raspberry pi project that visualizes sound waves
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doc: use requirements.txt to install Python dependencies
Latest commit 0b44a21 Apr 1, 2018



Waves is a Raspberry Pi project centered around transforming the transience of the spoken word into something concrete and physical. In our setup, a user presses a button corresponding to a question, answers it into a microphone while pressing down on the button, and then receives a receipt of the audio waveform in return. The audio waveform is also sent to a webpage, where it is displayed among the other responses that have been collected so far.

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Want to set this up on your own? Good news then - this is a fairly simple project to put together! The main components you need are:

  1. A Raspberry Pi
  2. Thermal Printer (you can get one from Adafruit)
  3. A few push buttons (one for each question)
  4. A breadboard and some wires
  5. A USB microphone
  6. Python
  7. A Kleenex Box, or some other container (optional)
  8. HDMI cable / mouse / keyboard (optional)
  9. A couple of good friends (not-optional)


Setting up the hardware

Once you have the hardware components listed above, putting it together is pretty straightforward. Connect the USB microphone and the Thermal Printer to the Raspberry Pi, and you're halfway there! Getting the printer properly set up with the Raspberry Pi software can be a bit tricky - we followed this tutorial here, which should get you through most of the process.

After that, all you need to do is hook up the push buttons to the Raspberry Pi. We had four buttons, one for each question, though you can add more if you want. One end of the button should be connected to Ground, and the other end should be connected to a GPIO pin on the Pi. We used pins 8, 23, 24, and 25 - you can see what that looks like below.

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Setting up the code

To get the code working, you can first clone our repository. Next, you need to install Python dependencies :

pip install -r requirements.txt

To install matplotlib, run sudo apt-get install libpulse-dev and sudo apt-get install python-dev before attempting to install matplotlib with sudo apt-get install python-matplotlib, as instructed by this Stack Overflow response.

To install ffmpeg, follow these instructions. It takes a while to install (a few hours max).

After that, you just need to run

python controller.py

to get the main script working, and run

python app.py

to get the server to run on the webpage (localhost: 5000)

How the code works

What python controller.py does is to constantly read the button states from the Raspberry Pi; and once it detects that a button has been pushed, it records the audio from the USB mic using the linux arecord function. Then, it launches the script killer.py in a separate process, which detects when the button has been released and subsequently kills the arecord command, since there's not really any other way to stop the recording process. After the recording has terminated, it saves the recording (and overwrites, if it already exists) to the file audio.mp3. Once the recording has been saved, the script viz.py is launched. This script takes the audio file, and using python matplotlib magic, turns it into a nice lil waveform image. A timestamp is appended at the end of the filename, and it's stored in the static/images folder. The final step is at the end of viz.py - a command called lpr sends the file to be printed by your thermal printer, whereupon you get your receipt - pretty cool, right?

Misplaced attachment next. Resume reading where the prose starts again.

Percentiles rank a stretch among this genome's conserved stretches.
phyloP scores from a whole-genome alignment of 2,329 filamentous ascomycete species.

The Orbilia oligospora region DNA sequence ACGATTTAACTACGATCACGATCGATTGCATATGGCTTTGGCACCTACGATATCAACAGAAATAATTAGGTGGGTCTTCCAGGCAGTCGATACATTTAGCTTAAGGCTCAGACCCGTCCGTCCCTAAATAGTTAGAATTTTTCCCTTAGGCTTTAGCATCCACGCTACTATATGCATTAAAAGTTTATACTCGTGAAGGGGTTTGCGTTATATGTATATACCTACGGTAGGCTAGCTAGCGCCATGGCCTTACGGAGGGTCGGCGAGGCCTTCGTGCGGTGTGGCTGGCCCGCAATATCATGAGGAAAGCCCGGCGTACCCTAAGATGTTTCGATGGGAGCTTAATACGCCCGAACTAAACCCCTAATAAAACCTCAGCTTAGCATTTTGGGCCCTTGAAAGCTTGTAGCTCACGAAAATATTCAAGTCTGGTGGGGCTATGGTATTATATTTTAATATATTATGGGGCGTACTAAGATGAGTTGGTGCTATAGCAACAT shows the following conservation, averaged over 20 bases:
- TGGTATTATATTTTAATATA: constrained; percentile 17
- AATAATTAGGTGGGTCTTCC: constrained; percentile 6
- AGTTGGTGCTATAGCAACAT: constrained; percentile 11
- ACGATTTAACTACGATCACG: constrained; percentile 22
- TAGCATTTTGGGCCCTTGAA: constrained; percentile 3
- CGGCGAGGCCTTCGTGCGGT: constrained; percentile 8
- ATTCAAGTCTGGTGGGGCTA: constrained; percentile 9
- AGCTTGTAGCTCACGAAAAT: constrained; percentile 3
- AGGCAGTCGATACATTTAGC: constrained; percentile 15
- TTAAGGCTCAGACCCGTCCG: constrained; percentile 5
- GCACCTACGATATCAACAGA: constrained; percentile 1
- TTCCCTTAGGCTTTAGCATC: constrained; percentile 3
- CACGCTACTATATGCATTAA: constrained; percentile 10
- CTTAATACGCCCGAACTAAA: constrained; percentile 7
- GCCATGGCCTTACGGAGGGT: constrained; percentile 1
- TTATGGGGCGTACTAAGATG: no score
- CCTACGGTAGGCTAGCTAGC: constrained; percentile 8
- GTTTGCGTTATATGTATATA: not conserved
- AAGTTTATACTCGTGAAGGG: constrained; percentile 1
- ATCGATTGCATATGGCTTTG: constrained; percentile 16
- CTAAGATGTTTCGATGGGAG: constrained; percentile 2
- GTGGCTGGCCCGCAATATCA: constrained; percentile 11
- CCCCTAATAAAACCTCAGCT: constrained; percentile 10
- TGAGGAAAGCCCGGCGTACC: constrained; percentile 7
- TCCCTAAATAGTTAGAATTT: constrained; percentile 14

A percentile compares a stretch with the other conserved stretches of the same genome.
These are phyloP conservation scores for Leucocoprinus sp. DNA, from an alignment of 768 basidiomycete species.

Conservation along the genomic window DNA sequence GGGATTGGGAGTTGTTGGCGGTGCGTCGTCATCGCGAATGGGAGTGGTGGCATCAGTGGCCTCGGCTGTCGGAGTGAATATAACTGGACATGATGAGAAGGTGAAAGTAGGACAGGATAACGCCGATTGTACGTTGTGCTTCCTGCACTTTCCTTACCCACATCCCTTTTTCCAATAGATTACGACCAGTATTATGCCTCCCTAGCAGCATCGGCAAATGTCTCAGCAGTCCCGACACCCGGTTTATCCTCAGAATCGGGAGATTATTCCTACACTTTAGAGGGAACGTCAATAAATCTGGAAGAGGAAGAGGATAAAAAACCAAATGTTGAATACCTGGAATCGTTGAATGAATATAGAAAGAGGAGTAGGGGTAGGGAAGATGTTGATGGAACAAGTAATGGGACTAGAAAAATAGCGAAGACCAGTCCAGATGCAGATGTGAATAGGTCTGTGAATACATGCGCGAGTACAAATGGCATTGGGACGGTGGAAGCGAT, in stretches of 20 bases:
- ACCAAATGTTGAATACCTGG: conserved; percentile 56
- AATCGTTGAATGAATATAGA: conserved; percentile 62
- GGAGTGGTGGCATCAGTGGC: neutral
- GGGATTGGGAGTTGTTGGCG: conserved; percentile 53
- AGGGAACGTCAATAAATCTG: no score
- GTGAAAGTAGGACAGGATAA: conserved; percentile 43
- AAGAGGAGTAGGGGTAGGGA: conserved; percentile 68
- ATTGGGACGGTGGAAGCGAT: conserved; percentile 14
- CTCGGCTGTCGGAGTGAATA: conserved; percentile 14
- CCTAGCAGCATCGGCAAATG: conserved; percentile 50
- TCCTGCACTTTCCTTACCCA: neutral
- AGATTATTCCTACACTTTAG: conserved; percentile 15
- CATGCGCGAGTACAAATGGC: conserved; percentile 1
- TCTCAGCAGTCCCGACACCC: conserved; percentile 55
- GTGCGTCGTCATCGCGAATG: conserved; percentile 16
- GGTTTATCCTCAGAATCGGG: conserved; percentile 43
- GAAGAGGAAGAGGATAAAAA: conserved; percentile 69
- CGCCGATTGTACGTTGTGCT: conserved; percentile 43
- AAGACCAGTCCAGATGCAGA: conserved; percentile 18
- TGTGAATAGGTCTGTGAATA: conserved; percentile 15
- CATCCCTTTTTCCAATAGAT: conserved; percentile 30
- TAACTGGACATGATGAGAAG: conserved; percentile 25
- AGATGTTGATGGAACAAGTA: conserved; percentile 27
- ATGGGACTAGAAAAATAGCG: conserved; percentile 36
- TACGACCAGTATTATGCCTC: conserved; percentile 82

What python app.py does is to run a server to store and retrieve the generated waveform images. We used a Flask server to send the most recent image file in the static/images file to a /images endpoint. Then, in the templates/index.html file, an AJAX call retrieves the image at that endpoint every second, and if it's not already collected, it takes the image and appends it to the end of the webpage.

Putting it together

That's pretty much it! You can put all the components in a box and spray paint it to look nice, or you can just leave it bare. There's a lot of potential for improvement, in terms of physical design and scope and such, but we're pretty happy with how it is right now. If you have any questions/comments about this, or decide to build it yourself, let us know!

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Built by Bomani, Eunice, and Matt <3